The chief marketing officers of Procter & Gamble, Walmart, Ford, Verizon, Coca Cola, Unilever, General Electric, American Express, Kraft and 30 other companies signed a letter to Microsoft CEO Steve Ballmer, complaining about the "do not track" (DNT) function planned for Internet Explorer 10.
IE10 will launch with a default DNT position, preventing consumers from being targeted by advertisers. The letter was timed to rain on Microsoft’s parade at Advertising Week, at which it launched new native ad products for Windows 8 and a redesigned MSN.
It is rare for advertisers to publicly criticize the media sellers they deal with. It’s rarer still for them to time their criticism to inflict maximum PR damage. And it’s rarest of all for them to band together — even with competitors — and sign a statement against a marketing partner that takes billions of their dollars.
The letter is thus the most humiliating form of public dressing-down Microsoft could have received from its clients.
I really hate to break it to the Web advertising bigwigs, but Microsoft is on the side of the angels on this one. The only thing more annoying than ads following me from site to site are the constant requests that I "like" some company or product on Facebook. Those that feel lonely without be tracked by ravenous Web marketers can always opt-in, just like with email advertising or Facebook. Very few consumers will do that, of course, which is why the big Web advertisers are having the vapors. Don’t worry guys, you can always besiege us with admonitions to "please let us track you" just like you do with Facebook.
(First version lightly edited.)
Linda Buquet at the 5 Star Affiliate Programs Blog notices a part of the Microsoft Financial Analyst Day presentations which reveals that the MSN browser toolbar about to be installed on all Hewlett-Packard consumer PCs will try to entice Google searchers over to Microsoft’s own Live Search cashback deals. From Satya Nadella’s portion of Steve Ballmer’s presentation:
So the last thing I wanted to show you is one of the challenges, of course, we have, given our share position, is how do we really get more people to know about Live Search and get the taste for some of the value, like, in particular, the cashback value? So the place where we are innovating is in the toolbar. We have recently done a distribution deal for our toolbar with Hewlett-Packard. So this is the toolbar that Hewlett-Packard will carry with some customizations of their own. It’s the MSN toolbar.
And so let’s say I’m on Google and I type in Xbox. I can go ahead and search for Xbox, and automatically the toolbar detects that you’re searching for Xbox on Google and a Gleam view that there is a cashback on Live Search. And so I can go ahead and at this point click on that Gleam and it’ll take you to Live Search, or it’s supposed to take you to Live Search. Oh, it is on Live Search. See, I didn’t even notice the transfer. So it’s so seamless that now you’re on Live Search. You can get the cashback for a particular Xbox that you want to buy. So that’s just an experiment on how we get the word out, get more users trying Live Search, and getting the value of things like Live Search cashback.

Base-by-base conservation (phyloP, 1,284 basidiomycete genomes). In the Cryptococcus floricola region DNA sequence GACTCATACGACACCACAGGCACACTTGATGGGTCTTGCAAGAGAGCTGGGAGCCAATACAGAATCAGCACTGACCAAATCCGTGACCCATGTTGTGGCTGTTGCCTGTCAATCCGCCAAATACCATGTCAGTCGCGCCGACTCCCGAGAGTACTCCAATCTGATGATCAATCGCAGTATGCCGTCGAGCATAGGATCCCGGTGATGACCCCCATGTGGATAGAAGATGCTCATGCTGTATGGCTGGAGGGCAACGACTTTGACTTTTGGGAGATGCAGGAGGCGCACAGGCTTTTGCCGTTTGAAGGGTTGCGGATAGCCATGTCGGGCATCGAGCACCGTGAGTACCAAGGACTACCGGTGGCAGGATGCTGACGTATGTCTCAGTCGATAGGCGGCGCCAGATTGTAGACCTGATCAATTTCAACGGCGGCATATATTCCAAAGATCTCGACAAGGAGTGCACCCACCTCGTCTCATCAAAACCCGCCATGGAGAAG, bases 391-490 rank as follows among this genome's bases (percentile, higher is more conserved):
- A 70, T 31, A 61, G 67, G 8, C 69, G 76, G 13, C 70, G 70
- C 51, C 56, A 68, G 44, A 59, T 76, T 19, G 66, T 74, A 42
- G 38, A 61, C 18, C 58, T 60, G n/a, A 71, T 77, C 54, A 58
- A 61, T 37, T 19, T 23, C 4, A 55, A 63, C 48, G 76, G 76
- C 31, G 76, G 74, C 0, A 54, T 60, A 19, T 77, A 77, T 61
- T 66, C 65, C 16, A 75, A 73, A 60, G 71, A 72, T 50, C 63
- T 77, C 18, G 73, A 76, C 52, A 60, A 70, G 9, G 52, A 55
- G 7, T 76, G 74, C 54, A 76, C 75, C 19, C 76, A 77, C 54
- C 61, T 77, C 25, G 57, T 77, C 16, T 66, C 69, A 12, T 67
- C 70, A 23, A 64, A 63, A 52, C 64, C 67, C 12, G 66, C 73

Buquet’s beef is that affiliate marketers who are advertising on Google and always trying to get their sites to rank higher in the search results are going to be cut out of their commissions if searchers buy via Live Search cashback. My concern is that this seems like the most annoying sort of crapware bloat with privacy concerns to boot.
Admittedly, a “gleam” (which is a lit up marker on the toolbar) is probably the least offensive way to do this (compared to pop-ups, say), but it is yet one more piece of dancing baloney that slows down the browser. As for Microsoft getting a complete copy of your Google searching history (and what else?), that ought to be grist for the privacy advocates’ mills. Yet another thing to uninstall if you buy an HP machine, I guess, and to be wary of installing otherwise.
Microsoft today announced the acquisition of Israeli ad targeting firm, YaData. The company makes and sells analytic software to help Internet marketers segment audiences in greater detail for better ad targeting.
Microsoft today announced an agreement to acquire YaData Ltd., a provider of advanced tools for the discovery of unique customer segments. YaData’s technology will enable Microsoft to provide its advertisers with richer targeting capabilities so they can connect with their audience in more efficient and engaging ways, at the same time providing its customers more relevant and focused ads. The YaData team will join Microsoft’s Israel R&D center in Herzliya and YaData’s solutions will be deployed through Microsoft’s Advertiser and Publisher Solutions group.
The price tag is rumored at $20-30 million. I offer my usual observation that better ad targeting inherently means less user privacy which may some day come home to roost at the hands of government regulators.
Microsoft today announced an agreement with CNBC to be the financial network’s exclusive provider for banner and contextual ads for the fledgling CNBC.com (replacing Google’s would-be acquisition DoubleClick). You may recall that CNBC.com went its own way last year after having been hosted on MSN.